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Ice Trekking in the Buckeye State

By devilwind 2015.01.17 in Hiking

There’s a nice preserve in a quaint little town called Yellow Springs that boasts several pieces of eye candy that are even more impressive when the temperatures dip below freezing.  Ice falls, frozen creeks, running springs, swaying pine forests, and icy crossings are just a few of the wonderful winter experiences you’ll run into on this 5 mile jaunt through the woods in Glen Helen Nature Preserve near Antioch College.  I’d go so far as to say that this hike might be better just after a hard freeze.  Don’t forget the trekking poles and the chains for your boots, as there is a multitude of cliff and ravine areas that could be a bit treacherous when covered in ice, but the winter is a great time to traverse the Glen.

Ice falls at Glen Helen


Pine Forest at the Glen


The cascades

5 Knots to Rule the Universe

By devilwind 2015.01.08 in Bushcraft Knots

Knot making is one of those essential outdoor skills that seems boring and out-of-date, what with all the fancy new nite-ize contraptions and little plastic or aluminum doo-dads that people use these days.  Well, I’m here to tell you that if you know 5 basic knots, you’ll be able to rule the universe.  I’m not kidding – you’ll be able to rig tarps, guy out tents, make clotheslines, and do just about any other outdoor task requiring knots.  Below, you’ll find a fixed hitch, an adjustable hitch, a way to tie two ropes together (bend), a loop, and hitch that acts like a pulley.  What more could a good outdoorsman need?  Don’t answer that.  And add a of couple more knots to the list (not listed this time around) and you’ll be able to saddle up and DdRT up a tree.  So, in no particular order, here they are:

1.  Two half hitches on a quick release – holds tight around a tree or post, the harder you pull, the tighter it gets.  You can’t adjust it – that’s the way it’s supposed to be, as a fixed end of a ridgeline for example.  And the icing on the cake is that it is very, very easy to learn.  The quick release part is missing from the diagram below but I’m sure you’ll figure that out.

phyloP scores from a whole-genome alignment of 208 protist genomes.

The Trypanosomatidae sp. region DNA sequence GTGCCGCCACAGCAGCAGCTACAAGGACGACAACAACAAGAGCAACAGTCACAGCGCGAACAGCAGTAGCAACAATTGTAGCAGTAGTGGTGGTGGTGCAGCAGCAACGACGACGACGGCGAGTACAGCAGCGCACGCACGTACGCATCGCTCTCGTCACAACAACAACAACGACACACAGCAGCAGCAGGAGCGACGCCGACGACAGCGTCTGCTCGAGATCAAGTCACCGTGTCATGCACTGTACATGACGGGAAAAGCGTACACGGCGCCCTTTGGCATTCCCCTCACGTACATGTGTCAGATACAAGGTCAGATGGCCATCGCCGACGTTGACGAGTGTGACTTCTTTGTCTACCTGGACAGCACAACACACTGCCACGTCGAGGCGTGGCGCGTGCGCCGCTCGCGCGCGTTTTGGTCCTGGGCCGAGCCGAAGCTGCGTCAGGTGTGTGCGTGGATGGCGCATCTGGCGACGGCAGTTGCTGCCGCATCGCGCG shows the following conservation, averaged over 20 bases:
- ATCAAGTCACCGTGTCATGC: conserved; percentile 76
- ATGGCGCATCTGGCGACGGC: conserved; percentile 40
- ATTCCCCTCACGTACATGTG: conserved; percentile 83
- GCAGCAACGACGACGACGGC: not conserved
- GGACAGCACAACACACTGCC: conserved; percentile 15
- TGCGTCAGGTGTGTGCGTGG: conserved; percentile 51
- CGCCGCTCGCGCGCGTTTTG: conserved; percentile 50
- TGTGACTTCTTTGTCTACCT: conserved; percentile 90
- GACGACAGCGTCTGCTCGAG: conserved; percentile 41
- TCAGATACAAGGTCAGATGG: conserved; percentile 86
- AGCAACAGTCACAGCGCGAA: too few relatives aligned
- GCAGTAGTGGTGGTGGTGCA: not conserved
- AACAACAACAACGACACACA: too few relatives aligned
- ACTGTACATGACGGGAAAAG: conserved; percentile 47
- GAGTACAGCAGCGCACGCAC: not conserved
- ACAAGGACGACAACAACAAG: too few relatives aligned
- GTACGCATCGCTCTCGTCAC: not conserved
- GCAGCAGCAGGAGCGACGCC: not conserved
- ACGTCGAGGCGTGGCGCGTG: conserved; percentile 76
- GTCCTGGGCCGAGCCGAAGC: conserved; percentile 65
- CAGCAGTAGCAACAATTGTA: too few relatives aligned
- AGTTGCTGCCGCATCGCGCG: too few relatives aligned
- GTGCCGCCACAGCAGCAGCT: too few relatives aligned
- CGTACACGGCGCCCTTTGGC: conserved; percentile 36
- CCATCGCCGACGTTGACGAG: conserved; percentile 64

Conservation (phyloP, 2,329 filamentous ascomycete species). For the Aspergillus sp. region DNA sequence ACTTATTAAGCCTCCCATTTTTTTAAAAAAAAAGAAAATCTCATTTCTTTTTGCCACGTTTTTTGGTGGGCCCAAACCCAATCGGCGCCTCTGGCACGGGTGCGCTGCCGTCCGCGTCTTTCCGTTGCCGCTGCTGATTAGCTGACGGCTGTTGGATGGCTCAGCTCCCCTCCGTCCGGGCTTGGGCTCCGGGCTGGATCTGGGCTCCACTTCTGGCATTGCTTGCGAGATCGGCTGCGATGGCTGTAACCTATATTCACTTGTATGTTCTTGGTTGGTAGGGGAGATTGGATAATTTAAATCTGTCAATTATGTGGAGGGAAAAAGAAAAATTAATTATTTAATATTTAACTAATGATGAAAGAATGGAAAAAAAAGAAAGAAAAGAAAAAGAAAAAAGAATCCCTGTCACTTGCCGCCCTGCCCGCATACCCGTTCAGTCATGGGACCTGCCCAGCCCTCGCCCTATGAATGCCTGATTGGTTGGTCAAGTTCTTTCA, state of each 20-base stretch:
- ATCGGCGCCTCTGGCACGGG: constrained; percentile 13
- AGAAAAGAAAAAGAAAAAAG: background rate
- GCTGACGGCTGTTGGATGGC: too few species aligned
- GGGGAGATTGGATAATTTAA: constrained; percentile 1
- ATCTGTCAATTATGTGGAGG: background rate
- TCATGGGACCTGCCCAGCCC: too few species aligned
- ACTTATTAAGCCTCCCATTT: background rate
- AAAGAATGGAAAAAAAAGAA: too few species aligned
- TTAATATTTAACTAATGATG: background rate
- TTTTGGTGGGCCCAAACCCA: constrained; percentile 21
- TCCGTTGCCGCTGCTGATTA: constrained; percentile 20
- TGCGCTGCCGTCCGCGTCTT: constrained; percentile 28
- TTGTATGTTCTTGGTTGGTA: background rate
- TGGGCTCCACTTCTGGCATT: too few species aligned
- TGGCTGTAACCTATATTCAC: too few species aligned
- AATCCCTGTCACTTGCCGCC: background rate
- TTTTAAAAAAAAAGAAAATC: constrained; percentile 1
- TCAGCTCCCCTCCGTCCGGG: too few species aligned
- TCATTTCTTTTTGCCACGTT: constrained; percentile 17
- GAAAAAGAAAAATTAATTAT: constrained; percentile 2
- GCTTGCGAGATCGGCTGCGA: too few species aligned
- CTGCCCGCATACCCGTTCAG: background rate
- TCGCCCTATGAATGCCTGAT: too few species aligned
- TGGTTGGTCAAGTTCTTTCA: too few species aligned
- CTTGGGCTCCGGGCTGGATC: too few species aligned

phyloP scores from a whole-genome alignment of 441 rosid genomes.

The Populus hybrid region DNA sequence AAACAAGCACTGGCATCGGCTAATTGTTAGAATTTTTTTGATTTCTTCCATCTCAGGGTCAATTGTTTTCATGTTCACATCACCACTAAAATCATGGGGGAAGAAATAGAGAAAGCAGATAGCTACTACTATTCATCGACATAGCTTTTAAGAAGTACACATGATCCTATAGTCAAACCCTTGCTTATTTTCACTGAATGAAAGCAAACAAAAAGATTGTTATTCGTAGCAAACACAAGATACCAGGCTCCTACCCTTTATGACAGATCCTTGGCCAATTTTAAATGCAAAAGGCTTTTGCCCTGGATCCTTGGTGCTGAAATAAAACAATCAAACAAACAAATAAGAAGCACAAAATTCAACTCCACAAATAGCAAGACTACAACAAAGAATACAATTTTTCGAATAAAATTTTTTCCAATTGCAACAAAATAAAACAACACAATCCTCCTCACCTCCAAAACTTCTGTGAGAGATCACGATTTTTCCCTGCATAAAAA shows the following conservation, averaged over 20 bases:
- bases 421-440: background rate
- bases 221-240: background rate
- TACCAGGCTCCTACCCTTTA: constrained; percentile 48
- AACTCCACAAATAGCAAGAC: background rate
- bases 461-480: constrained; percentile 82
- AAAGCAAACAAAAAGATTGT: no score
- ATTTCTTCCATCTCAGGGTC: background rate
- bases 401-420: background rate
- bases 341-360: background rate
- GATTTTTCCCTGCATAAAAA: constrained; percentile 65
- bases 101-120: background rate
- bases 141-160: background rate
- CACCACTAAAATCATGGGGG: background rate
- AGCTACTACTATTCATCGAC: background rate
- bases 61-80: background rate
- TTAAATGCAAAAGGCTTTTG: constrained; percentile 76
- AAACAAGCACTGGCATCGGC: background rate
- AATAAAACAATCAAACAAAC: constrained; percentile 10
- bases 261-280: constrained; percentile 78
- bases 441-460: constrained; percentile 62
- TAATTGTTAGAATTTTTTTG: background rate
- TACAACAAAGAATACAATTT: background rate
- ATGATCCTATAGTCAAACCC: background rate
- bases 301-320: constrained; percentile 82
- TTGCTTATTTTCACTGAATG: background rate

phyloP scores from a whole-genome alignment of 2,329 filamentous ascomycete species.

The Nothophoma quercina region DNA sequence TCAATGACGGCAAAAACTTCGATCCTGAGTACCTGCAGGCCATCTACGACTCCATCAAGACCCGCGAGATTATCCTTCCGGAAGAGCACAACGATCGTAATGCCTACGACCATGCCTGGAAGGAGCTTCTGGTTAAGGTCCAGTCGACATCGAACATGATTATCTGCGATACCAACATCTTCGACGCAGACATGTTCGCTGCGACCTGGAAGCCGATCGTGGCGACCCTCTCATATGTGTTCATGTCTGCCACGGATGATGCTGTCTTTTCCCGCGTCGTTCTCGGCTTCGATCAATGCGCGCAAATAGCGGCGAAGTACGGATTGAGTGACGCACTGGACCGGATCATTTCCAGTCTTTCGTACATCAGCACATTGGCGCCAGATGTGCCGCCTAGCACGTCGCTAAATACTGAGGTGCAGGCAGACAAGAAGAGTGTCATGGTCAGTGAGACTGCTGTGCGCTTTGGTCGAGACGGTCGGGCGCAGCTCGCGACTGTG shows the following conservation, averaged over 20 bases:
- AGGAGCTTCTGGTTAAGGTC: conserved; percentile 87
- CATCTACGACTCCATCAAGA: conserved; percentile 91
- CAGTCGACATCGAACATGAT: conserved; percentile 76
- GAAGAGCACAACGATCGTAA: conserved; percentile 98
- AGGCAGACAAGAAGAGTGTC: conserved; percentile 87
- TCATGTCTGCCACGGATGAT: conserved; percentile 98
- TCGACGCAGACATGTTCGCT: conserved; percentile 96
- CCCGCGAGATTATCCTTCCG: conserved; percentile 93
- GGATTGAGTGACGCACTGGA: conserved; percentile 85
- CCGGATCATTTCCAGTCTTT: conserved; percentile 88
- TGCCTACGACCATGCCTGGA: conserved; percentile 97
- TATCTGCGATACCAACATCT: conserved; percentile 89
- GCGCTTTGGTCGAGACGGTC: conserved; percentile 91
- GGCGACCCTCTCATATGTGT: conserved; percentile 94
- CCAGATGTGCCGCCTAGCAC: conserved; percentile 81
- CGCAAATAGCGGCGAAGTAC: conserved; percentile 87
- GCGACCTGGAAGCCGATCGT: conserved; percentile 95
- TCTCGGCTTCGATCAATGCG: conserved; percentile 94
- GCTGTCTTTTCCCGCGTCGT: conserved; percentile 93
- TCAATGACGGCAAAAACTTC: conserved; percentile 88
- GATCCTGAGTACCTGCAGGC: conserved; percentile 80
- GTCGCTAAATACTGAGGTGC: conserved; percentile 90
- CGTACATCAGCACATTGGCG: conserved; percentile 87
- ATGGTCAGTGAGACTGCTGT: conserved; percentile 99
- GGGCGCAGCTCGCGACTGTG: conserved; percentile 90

2.  Adjustable Cawley Hitch – I love this hitch.  It’s easy to remember and does it’s job nicely.  I use this knot just about anytime I need an adjustable line anymore, and its very similar to a prusik loop.  There is an outstanding discussion of this knot in the following link – the discussion of the hitch starts at 1:34 and ends around the 2:50 mark.  Setting up a tarp with a ridgeline

3.  Sheet bend on a quick release – My favorite way to join two ropes.  I use this so often it’s completely indispensable.


4.  Bowline – What can I say, if you need a loop, this is your knot.  Period.

5.  Power Cinch Knot – Cliff Jacobson’s favorite and mine too.  I use this knot any time I really need to put a bunch of tension on a line, you can really crank on this one.

There you have it.  Now, go out and rule the universe.

About Me

You don't have to live in Yosemite to enjoy getting outside - although that might help. Even if you live here in "the land of the devil winds" (that's what the Shawnee called this area of Ohio), you can enjoy day hikes, backpacking trips, paddling adventures, recreational tree climbs, camping, and just about anything else you might be looking for in the outdoors. Hopefully, this blog will provide you with some old-fashioned forgotten outdoor skills, give you some outdoor ideas to ponder, and help you find your adventure.

As mid-western outdoorsman in the southern Ohio/Northern Kentucky area with a family, I hope to provide you with an appreciation of what it's like in this region of the country in terms of camping, hiking, backpacking, canoeing/kayaking, and general outdoor pursuits. The Ohio Valley has quite a bit to offer if you know where to look...